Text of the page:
3

In one of Bach's works the score forms a cross on the page.

I think it's a major choral work. As far as I remember, the crucifixion is being referenced in the words at the same time as the the notes on the page form a cross.

Can anyone tell me the name of the work and whereabouts this happens?


EDIT

I can see I was very remiss. I didn't mention the orientation of the cross - humble apologies.

I meant a cross in the form of an X. There are at least four staves and the parts cross over.

Very dim of me not to mention that.

closed as off-topic by Shevliaskovic, user45266, Dekkadeci, Carl Witthoft, David Bowling May 7 at 1:18

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7

The cross motif is also to find in the BACH motif:

A cross motive (chiasmus) is a popular musical symbol, especially in the baroque era. It consists of four notes that follow each other in such a way that you get a cross when you connect the outside and inside tones.

The most famous cross motif is B-A-C-H, the setting of the name of Johann Sebastian Bach. Bach himself set this episode many times in fugues, chorales and other works. This is especially noteworthy, since B-A-C-H are very small steps (spacing of 3 semitones from A to C), which is not harmonically easy to compose.

enter image description here

But what you are asking for is:

In the Passion of St. Matthew

(German Wiki)

How the unruly rage of the masses of the people increases, is represented by the increase of crosses as a sign, up to C sharp major, which has seven crosses. In strict polyphony of a joint exposition, the individual voices, which ascend one after the other from the bass to the soprano, demand "as it were formulated lawfully, the merciless harshness of the maximum punishment" (quote from Platen). [76] The effect is underlined by the cross motive in the melody, the syncopation and the diminished fifths.

strong text

https://www.revolvy.com/page/BACH-motif

Symbols play a vital role in Bach's music, since his work is a masterpiece of synthesis of artistic trends reaching far into the Middle Ages (cf. Geiringer, 1956). Bach uses different kinds of symbolism, one of the most frequent being pictorialism, a technique employed to conjure up, through musical means. visual impressions associated with the words set to music. An example of the typical Baroque form of "sound-painting" can be found in the Gloria of Bach's Magnificat. At the words, et Spiritui sancto, the melodic line is inverted to symbolize the descent of the Holy Ghost. Also in the chorale-prelude • 'Old Mam's Fall," the fall from grace to sin is symbolird through a series of more or less gruesome diminished sevenths. There are also numerous examples in Bach's works of the cross motif (Chiasmus), an arrangernent of notes in the shape of the cross that can be both heard and seen (e.g , in No. 51 of the St. Matthew Passion, "'Give me back my Lord, I pray ye' i). Examples of pictorialism are numerous in the St. Matthew Passion. For example, in No. 9, a motif intoned by two flutes conveys the gentle flow of tears. In No. 20, the ascent to the Mount of Olives is indicated by ascending notes. In the same piece, Jesus 's prediction of his desertion by the disciples and the words, "The sheep of the flock shall be scattered," are accompanied by the strings in an agitated contrary motion passage between the upper instruments and the bass singers (Terry, 1926). In No. 60, a realistic description of Jesus's flagellation is given. In No. 69 ("Ah, Golgotha"), Bach uses piaicati violoncelli to portray the funeral bells.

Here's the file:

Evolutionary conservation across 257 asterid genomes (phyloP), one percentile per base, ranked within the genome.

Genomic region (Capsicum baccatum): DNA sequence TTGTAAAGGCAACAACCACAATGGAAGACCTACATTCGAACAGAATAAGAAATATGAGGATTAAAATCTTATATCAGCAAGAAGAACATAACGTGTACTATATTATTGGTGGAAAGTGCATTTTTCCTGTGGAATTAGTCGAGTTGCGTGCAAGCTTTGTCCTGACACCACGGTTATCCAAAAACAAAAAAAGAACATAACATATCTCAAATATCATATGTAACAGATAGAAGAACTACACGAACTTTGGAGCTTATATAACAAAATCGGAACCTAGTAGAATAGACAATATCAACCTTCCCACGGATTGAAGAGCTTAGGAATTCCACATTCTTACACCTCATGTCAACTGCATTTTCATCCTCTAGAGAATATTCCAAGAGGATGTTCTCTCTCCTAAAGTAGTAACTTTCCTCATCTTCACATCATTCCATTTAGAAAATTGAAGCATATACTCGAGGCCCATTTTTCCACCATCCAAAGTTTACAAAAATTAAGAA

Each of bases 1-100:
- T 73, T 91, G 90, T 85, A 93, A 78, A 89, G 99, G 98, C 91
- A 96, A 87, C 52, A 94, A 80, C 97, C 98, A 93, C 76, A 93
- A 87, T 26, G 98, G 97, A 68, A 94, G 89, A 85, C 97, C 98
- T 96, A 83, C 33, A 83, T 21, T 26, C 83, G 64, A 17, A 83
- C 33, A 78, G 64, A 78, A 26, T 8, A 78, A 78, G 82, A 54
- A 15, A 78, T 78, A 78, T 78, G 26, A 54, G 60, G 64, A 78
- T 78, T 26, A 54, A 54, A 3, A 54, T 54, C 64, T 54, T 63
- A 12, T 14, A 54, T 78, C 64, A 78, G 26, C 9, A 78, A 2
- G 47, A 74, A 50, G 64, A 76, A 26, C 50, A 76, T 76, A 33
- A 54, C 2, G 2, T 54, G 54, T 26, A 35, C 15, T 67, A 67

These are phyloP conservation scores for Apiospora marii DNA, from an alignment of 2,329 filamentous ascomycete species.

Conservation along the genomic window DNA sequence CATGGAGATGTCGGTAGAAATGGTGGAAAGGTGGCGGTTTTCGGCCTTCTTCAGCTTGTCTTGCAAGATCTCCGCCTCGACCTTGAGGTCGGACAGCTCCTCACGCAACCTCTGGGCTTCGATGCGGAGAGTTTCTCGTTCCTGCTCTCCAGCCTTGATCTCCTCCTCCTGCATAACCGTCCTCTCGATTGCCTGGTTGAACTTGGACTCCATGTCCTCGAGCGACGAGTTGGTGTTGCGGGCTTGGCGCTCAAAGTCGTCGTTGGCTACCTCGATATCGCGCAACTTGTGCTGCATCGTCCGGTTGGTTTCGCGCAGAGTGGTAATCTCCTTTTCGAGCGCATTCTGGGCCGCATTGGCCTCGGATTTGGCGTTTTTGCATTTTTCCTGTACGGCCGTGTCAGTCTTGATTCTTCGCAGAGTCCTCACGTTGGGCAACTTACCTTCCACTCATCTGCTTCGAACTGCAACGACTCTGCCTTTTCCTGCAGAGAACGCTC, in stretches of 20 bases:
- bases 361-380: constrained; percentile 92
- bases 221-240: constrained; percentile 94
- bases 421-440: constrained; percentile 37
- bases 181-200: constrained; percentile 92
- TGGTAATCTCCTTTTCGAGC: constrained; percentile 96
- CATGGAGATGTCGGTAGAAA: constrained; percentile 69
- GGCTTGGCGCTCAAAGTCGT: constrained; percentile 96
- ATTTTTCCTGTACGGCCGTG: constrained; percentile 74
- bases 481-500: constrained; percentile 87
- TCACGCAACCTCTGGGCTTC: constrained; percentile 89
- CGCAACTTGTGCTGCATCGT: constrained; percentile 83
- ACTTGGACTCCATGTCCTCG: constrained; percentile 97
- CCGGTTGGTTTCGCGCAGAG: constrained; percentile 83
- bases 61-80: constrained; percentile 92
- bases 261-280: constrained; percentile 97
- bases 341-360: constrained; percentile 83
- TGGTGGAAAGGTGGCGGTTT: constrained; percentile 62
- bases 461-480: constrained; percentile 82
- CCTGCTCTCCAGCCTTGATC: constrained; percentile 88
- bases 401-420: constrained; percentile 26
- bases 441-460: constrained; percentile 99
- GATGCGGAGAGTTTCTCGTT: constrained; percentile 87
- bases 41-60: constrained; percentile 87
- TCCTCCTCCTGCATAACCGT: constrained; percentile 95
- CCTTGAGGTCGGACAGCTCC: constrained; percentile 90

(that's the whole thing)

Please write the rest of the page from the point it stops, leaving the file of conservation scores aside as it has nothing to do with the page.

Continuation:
(JOURNAL ARTICLE

Bach's "St. Matthew Passion": A Rudimentary Psychological Analysis, Part II Vladimir J. Konečni)

https://www.jstor.org/

  • Well, this pagan doesn't see a cross there! – Carl Witthoft May 6 at 15:46
  • what do you mean, Carl? should I draw a cross in the lines? – Albrecht Hügli May 6 at 15:48
  • I'm referring to the OP's statement that the notes form a cross. That's rather different from having crossing voice lines. – Carl Witthoft May 6 at 15:54
  • The symbolism sees a laying cross in this motif. But I can make a copy of the score page and draw a cross in it ;) – Albrecht Hügli May 6 at 16:05
  • 1
    Yes, that’s right! Also the seven sharps of C# major are interpreted by some symbolists as a sign of the cross. But I was focussing to the passage The effect is underlined by the cross motive in the melody, the syncopation and the diminished fifths. I have to agree: You are both right, the quotation is mentioning the sharps as “ crosses”. – Albrecht Hügli May 6 at 19:32
2

or did you mean this cross? If you look at this original score page you can see a cross ...

The melody of Am Stamm des Kreuzes geschlachtet (slaughtered at the stem of the cross), the second line of Decius' chorale, is shown twice in red ink, without the words, on this page of Bach's autograph score: in the middle of the page for the ripienists, and in the upper of the two staves for organ II at the bottom of the page.

enter image description here

enter image description here

but maybe in all other scores too!

enter image description here

  • Is this Handschrift written on two pieces of paper that are connected together where the cross starts? Looks like it. – Scott Wallace May 7 at 10:56
  • Big apologies. I left out vital information. Now added to my original question. Nevertheless your answer is very useful. Thanks. – chasly from UK May 10 at 10:07

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